Author: Lejla Gačanica

A moratorium on the past?

''The President of Serbia, Aleksandar Vučić, stated during his visit to Croatia that Croats and Serbs do not have conflicting interests regarding the future and suggested a six-month moratorium on discussions regarding topics from the past''. (N1 about the Globus interview, February 6, 2018). The President of Serbia also mentioned the moment of epiphany he had in New York regarding Jasenovac, 'traumatic topics' and 'sensitive topics'. According to him, abstaining from discussions opens up a path towards a dialogue, which is indispensable for the relations between these two countries. As an experiment, presumably, he is suggesting six months of silence about the past (and if we have to speak about it, let us ''try to listen to one another and to lower the tone every time – both sides'').

There is something about this change in rhetoric that makes you ask yourself: How does one raise the awareness of political elites that allow themselves to ask us to keep silent about the past? Or wish to at least influence the way in which the past is discussed? One has to raise the issue of their motive, their intention and what is expected to be said (appropriate for a certain occasion and above all politically correct). On a different note, would all warring parties (as Vučić says: that fought against one another both 23 and 70 years ago) be willing to stop talking (and even less discuss) sensitive topics and dates for six months?

To what extent is the identity component present in the conflict, loss and pain of citizens from all parties and countries in order for them to keep quiet for, let us say, six months for the purpose of political correctness? Is there something like 'productive oblivion' (how, about what, from whom and for whom)? I am afraid that a moratorium means defeat – renouncing facing the past, critical culture of remembrance, elimination of the need for negative remembrance, facing the traumas, which these post-conflict societies need. Keeping quiet about the past is not the only chance for dialogue.

On the contrary, one has to face the past instead of sweeping it under the rug. Dialogue means discussion. Participants are essential for a discussion. Participants are not plastic goals or rhetoric that are above the daily life. There is no dialogue in this region based on the 'the deal is off' concept according to which what happened no longer matters. One of the goals of the Strategy for the Western Balkans (February 6, 2018) is maintaining good neighbourly relations and resolving bilateral disputes, which includes support to transitional justice.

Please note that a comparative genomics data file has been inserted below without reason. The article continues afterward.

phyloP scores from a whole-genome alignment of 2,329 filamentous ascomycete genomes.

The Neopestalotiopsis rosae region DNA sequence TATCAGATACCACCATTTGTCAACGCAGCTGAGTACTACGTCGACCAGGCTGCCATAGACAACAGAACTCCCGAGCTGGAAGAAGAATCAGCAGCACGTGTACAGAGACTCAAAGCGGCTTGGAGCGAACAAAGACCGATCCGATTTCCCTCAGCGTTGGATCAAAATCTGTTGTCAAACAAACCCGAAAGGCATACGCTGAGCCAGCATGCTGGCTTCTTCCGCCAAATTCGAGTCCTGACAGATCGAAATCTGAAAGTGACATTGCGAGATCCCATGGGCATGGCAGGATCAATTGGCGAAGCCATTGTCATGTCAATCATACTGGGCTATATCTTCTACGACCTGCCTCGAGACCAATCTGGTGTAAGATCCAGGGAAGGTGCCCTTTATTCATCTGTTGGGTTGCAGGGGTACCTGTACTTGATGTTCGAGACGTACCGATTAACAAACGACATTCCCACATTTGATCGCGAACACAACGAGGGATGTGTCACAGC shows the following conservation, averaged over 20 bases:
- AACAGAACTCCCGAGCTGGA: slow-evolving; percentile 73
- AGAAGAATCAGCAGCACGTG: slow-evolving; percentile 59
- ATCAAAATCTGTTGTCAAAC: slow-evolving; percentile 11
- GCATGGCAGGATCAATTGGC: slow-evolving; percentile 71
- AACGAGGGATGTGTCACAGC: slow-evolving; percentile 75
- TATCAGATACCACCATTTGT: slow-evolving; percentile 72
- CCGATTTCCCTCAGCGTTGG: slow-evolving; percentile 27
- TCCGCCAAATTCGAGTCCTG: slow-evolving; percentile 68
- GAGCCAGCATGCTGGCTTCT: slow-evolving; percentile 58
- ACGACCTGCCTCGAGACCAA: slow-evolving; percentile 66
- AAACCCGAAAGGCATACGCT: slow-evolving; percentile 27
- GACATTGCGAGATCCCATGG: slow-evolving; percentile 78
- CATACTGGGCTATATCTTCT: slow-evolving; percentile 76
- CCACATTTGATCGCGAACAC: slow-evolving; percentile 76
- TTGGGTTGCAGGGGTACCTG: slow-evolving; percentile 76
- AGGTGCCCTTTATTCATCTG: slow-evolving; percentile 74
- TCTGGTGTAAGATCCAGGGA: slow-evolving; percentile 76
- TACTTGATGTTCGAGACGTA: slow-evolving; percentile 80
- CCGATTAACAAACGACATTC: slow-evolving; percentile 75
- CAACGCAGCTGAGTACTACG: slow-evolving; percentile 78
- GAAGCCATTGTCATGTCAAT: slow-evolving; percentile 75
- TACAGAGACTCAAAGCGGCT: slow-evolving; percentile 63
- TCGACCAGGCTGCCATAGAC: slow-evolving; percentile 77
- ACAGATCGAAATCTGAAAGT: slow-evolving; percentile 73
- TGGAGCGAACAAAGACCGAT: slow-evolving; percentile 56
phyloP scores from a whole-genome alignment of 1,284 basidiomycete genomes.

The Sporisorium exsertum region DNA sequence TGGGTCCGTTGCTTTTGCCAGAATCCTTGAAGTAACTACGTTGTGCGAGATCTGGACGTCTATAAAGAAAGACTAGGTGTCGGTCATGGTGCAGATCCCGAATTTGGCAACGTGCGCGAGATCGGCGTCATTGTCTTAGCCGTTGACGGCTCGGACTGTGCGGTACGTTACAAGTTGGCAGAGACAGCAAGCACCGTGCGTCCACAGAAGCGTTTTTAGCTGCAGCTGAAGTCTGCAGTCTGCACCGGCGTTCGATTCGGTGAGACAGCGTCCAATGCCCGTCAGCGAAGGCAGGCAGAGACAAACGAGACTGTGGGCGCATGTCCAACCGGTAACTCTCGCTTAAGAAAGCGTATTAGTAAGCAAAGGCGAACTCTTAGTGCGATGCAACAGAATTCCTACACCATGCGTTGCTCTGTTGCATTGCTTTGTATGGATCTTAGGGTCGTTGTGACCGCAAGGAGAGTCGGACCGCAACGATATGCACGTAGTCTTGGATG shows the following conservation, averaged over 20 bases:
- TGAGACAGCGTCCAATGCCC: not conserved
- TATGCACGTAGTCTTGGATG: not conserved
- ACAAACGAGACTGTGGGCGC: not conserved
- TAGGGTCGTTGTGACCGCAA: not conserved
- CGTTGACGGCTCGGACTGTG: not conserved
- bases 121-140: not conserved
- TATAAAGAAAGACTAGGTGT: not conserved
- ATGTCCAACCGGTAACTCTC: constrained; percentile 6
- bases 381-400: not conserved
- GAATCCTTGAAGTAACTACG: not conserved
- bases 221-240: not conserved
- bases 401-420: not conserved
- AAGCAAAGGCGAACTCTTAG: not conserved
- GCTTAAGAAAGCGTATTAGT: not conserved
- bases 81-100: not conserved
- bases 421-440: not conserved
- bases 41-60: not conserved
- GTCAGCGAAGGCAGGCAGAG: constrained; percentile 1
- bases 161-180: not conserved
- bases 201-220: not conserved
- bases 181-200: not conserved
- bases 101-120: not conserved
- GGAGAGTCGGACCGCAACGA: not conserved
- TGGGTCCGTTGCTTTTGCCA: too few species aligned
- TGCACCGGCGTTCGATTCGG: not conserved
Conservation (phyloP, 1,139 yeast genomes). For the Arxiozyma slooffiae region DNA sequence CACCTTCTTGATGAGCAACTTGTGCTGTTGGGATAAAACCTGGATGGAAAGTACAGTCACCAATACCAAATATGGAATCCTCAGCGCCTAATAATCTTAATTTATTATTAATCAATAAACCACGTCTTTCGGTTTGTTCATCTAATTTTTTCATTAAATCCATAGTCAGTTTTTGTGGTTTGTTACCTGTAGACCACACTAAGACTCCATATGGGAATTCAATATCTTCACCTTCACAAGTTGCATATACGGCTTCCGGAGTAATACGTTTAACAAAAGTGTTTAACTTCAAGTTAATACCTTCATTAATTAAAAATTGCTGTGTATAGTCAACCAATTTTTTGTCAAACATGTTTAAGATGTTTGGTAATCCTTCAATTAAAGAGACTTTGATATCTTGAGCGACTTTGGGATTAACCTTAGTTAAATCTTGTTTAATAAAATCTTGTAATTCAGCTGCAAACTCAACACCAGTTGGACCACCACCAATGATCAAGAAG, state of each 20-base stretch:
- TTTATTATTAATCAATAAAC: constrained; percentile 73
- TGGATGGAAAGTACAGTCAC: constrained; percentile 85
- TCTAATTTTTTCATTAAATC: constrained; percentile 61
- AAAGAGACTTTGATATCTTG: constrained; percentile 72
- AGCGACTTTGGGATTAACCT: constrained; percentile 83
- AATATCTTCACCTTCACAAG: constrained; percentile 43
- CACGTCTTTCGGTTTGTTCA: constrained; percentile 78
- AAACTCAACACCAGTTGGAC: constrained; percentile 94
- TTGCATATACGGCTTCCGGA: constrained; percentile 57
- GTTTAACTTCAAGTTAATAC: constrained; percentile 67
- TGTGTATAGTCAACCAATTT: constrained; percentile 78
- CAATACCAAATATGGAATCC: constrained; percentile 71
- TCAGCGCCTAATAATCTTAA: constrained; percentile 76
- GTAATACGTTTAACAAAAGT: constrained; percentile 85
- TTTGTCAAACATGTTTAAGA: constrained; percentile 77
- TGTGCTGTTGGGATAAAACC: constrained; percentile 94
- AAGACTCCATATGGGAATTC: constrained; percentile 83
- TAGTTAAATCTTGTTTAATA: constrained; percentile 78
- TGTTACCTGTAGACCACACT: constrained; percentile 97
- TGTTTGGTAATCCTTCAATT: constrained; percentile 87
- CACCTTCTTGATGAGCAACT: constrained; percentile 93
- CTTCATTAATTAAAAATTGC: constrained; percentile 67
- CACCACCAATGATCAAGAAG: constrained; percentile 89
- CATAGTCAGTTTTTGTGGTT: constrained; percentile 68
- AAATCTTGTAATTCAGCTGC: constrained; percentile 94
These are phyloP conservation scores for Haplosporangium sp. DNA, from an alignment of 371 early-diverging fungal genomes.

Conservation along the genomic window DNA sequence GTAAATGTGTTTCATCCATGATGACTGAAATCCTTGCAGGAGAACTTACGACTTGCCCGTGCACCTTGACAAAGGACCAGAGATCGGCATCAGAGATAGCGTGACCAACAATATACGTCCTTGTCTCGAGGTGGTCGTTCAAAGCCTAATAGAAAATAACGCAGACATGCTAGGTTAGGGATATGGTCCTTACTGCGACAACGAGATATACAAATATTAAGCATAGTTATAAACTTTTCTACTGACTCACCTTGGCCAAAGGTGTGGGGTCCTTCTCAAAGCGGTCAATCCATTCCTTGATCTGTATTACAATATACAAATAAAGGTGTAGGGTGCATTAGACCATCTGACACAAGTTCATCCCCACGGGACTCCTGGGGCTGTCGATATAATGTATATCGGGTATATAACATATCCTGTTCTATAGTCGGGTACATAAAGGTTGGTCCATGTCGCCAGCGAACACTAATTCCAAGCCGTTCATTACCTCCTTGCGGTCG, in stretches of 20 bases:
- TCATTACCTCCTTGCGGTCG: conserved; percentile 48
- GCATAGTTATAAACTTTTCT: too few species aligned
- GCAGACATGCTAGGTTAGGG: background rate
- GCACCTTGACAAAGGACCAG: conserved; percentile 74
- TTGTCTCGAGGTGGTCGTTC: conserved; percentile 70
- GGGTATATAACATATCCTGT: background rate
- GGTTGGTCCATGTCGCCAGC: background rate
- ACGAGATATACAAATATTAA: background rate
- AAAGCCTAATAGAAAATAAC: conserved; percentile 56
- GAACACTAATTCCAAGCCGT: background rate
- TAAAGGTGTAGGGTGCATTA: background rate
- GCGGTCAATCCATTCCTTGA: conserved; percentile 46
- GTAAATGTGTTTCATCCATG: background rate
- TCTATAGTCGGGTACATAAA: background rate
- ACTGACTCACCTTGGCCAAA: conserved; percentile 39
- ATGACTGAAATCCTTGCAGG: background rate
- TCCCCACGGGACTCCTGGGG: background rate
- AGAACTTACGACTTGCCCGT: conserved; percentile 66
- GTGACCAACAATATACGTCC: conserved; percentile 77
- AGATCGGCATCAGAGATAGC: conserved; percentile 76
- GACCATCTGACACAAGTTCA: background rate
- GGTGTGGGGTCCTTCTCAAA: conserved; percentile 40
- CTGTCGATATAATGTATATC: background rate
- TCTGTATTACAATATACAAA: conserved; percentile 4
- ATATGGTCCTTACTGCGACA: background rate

''The Western Balkans is part of Europe – we share the same history, same geography, the same cultural heritage and the same possibilities and challenges today and in the future'', said Federica Mogherini, the High Representative of the Union for Foreign Affairs and Security Policy. True, but how many histories (interpretations) might be up for discussion here? Or rather – not be up for discussion over a period of six months?

At the same time, TripAdvisor marked the Hotel Vilina vlas in Višegrad as a crime scene. ''And though the mattresses may have been changed, and the walls repainted, the bed frames that tourists sleep on today are the same ones on which dozens of women were attacked. The lobby is floored with the same stone that had to be hosed clean of blood, and visitors using the swimming pool splash around in what was a killing ground''. (The Guardian, January 28, 2018). Vilina vlas is a hotel today. Its management has chosen to keep silent about these events 22 years ago. Can we see this as an example of a 'better future' and an 'opportunity for dialogue'?

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